Why power supply to Nigerians remains epileptic – Osinbajo
Vice President Yemi Osinbajo on Thursday said that homes and business premises across the country have not been able to enjoy regular and quality power supply because the power distribution companies (Discos) on ground lacked the capacity to distribute the quantum of energy generated.
Osinbajo said despite the availability of about 8,000MW generation and 7,000MW transmission capacity, the lack of DISCOs infrastructure to absorb and deliver power to end users has largely restricted power supply to an average of about 4,000MW and even sometimes falling below 4,000MW.
The Vice President who disclosed this in Abeokuta, the Ogun State capital, while inaugurating 2x60MVA, 132/33KV sub – station and associated transmission lines, added that the Discos needed to be recapitalised to enable them meet the infrastructural requirements for adequate distribution of energy to consumers.
The facility was rehabilitated by the Niger Delta Power Holding Company (NDPHC) to enable Distribution Company effectively distribute power from the 70megawatts to 250megawatts to Abeokuta consumers and other parts of the state.
Osinbajo also disclosed that there was the need to “open the space” in the power distribution subsector to attract more investors for adequate and quality power supply to Nigerians, saying the Federal Government is committed to making electricity available for domestic and industrial use.
He said: “Power supply is the lifeblood of any economy and we are committed to ensuring that power supply is adequate at everywhere.
“In the past few years, resolving the power supply problem has been the top priority of the federal government of Nigeria. But there is so much that still needs be done for us to get there.
“Today, we have about 13,427MW of installed capacity and an available capacity of about 8,332MW. The distribution capacity, in the 11 DISCOs are significantly low, covering around 4,000MW on the average with the peak of about 4,500MW.
“Despite the availability of about 8,000MW generation and 7,000MW transmission capacity, the lack of DISCOs infrastructure to absorb and deliver power to end users as largely restricted power supply to an average of about 4,000MW and even sometimes falling below 4,000MW.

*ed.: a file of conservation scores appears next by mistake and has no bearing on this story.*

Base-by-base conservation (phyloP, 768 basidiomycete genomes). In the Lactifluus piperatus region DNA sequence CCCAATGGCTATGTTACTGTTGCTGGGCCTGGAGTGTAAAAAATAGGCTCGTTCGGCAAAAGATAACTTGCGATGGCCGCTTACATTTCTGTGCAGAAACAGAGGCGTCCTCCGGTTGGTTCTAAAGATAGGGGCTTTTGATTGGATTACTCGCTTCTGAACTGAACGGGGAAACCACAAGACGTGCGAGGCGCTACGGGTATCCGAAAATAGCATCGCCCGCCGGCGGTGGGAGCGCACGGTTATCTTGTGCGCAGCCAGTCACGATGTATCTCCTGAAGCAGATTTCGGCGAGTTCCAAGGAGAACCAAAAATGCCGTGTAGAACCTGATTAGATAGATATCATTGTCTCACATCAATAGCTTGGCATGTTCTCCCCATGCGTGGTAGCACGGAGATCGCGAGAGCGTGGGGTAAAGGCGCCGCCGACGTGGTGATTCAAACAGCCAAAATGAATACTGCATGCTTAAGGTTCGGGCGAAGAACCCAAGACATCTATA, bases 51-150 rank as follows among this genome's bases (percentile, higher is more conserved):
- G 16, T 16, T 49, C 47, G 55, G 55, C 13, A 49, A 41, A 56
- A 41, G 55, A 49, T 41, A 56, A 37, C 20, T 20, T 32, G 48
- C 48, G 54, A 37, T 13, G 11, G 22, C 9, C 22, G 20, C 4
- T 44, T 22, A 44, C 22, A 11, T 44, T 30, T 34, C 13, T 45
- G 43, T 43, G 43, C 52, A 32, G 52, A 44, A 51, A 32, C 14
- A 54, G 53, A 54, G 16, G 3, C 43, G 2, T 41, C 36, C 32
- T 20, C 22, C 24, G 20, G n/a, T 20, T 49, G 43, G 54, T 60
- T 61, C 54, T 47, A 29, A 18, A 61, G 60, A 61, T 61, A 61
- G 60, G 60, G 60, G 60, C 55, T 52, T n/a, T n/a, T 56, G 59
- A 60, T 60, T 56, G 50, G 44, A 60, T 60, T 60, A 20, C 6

“Apart from the lack of DISCOs infrastructure, the inability of DISCOs to provide metres through independent or third party companies to consumers all across Nigeria is also hindering the supply of electricity.
“It is evident that despite all the efforts that has been put into trying to expand the national grid that the infrastructure on ground today cannot deliver on the government’s promises for industrial and domestic use.
“A substantial change of strategy is needed. In recapitalising the DISCOs, they have to simply come up with more resources one way or the other. Part of the recapitalisation process is the Siemens electrification programme.
“The whole idea of the Siemens electrification programme is to deploy financing for technology on commercial term agreed with transmission and distribution companies in partnership with the German government and Siemens to one, increase transmission and distribution capacity.
“Two to enable power delivering of at least 7,000MW to consumers. And to eliminate all the bottlenecks in transmission and distribution to enable full utilisation of the entire power generated.”
Governor Dapo Abiodun lauded the initiative, saying it is a leap of next level agenda of President Muhammadu Buhari.
Abiodun said the project would boost his resolve to run a focused government and create an enabling environment for individual and business prosperity.
According to the Governor, electricity is critical to jobs creation, productivity, food security and economic prosperity.
The Managing Director and Chief Executive Officer of NDPHC, Chiedu Ugbo, said the 2x60MVA, 132/33KV sub – station and associated transmission lines, would quadruple the supply capacity out of Ota from 70MW to 250 MW, and thus, eliminate supply constraints and attendant load shedding that before now, was the norm at Otta and Abeokuta.